The rapid increase in technological capability, particularly in the realm of communications, is changing our world and how its business is conducted. At the same time, these changes are adding complexities to projects, large and small, in ways that were not foreseen even three or four decades ago. Not terribly long ago, most projects were done locally (with some notable exceptions proving the rule) – teams were co-located, the project manager had regular and direct access to project team members and most of the other stakeholders, team members worked in one or two shifts, and communications were face-to-face. Today, project managers and directors, even those managing relatively small efforts, face a significantly different project environment. Communications are frequently done virtually; access to global resources allows project work to take place around the clock. The rapidity of technological change places additional burdens on the project manager and their project teams as they try to ensure that their project’s product can provide business value in a changing business environment. In large or mega-projects, complexities are logarithmically compounded.
It is easy to see a large, complex project and become overwhelmed. I am reminded of the recent Dallas Cowboy Stadium that was built near my mother-in-law’s house a few years back and hearing the program manager who led the effort talk about how he successfully manages a megaproject. Basically, it breaks down to a few major concepts: find the best fitting team, let the experts do their best work, and automate as much tracking and reporting as possible. These concepts were keys to my success leading a megaproject for the Internal Revenue Service (IRS) for many years and although that size pales in comparison to a $5 Billion dollar football stadium, the same concepts scale. The project for the IRS was the development and maintenance of a software program, the 13K+ revenue agents and the large automated batch mainframe processing systems used to calculate, assess, correct, audit, and report on taxpayers. These systems would collect more than $1 Billion in additional revenue for the U.S. government each year, were made up of millions of lines of code, and interacted with dozens of other internal IRS systems. This software was considered mission critical for the IRS and would help them make or break their annual compliance goals, which might bring unwanted attention from Congress or high ranking officials.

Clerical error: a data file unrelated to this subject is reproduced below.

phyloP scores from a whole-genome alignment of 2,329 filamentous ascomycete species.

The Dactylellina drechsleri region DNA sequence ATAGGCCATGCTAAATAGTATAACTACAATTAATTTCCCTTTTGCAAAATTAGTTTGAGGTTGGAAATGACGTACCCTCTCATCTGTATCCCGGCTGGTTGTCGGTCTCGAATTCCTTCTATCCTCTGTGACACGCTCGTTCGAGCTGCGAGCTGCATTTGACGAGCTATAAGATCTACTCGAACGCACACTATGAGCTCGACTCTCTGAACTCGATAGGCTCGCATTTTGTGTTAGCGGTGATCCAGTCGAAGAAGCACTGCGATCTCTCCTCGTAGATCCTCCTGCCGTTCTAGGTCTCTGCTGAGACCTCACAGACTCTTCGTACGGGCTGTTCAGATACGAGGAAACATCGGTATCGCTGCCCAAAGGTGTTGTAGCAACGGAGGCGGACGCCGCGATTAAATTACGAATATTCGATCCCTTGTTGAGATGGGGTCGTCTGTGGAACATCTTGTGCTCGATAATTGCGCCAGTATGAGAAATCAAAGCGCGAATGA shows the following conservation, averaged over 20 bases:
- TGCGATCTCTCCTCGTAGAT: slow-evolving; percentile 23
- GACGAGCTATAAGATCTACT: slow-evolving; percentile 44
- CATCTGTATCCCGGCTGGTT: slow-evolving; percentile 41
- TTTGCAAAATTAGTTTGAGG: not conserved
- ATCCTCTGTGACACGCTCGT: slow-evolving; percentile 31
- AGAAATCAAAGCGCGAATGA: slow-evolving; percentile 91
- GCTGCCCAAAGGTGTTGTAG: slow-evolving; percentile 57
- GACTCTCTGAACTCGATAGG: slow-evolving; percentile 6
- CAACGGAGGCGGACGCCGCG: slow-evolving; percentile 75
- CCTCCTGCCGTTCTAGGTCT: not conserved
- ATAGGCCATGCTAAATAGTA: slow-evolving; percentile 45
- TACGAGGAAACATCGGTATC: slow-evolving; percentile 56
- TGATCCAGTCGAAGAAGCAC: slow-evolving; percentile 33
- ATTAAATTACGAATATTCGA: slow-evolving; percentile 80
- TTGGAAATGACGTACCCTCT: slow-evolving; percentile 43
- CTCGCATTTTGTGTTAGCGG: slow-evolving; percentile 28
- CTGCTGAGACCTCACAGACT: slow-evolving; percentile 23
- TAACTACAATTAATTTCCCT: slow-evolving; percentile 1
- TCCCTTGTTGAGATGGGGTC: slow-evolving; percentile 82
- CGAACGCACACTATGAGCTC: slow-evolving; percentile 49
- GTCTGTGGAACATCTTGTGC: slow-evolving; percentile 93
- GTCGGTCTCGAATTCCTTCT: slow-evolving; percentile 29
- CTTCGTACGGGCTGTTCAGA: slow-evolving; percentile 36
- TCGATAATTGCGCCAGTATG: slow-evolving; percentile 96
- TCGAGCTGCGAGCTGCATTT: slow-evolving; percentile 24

Sheikh Jaber Al-Ahmed Hospital Construction Project – A Landmark Healthcare Mega Project in the Middle East. By Mohamed Khalifa Hassan PMP, PgMP, PMI-RMP, PMI-SP, MCTS
Named after the late Amir of Kuwait, Sheikh Jaber Al-Ahmed Al-Sabah a landmark hospital construction project, is underway in the State of Kuwait. In a region which boasts of many record-setting structures including Burj Khalifa in Dubai (the tallest building in the world), the Kuwaiti government is keen to optimize the utility and lustre of its development projects. It is actively investing in projects aimed at developing world class facilities which maximize welfare services, both for its rapidly growing population as well as visitors. Once in service, Sheikh Jaber Al-Ahmed Hospital will be the largest, most modern and well equipped healthcare facility in the Middle East.
Mega Projects – The ideal lab for integrated leadership, communications, and innovation By Dr. Al Zeitoun, PMP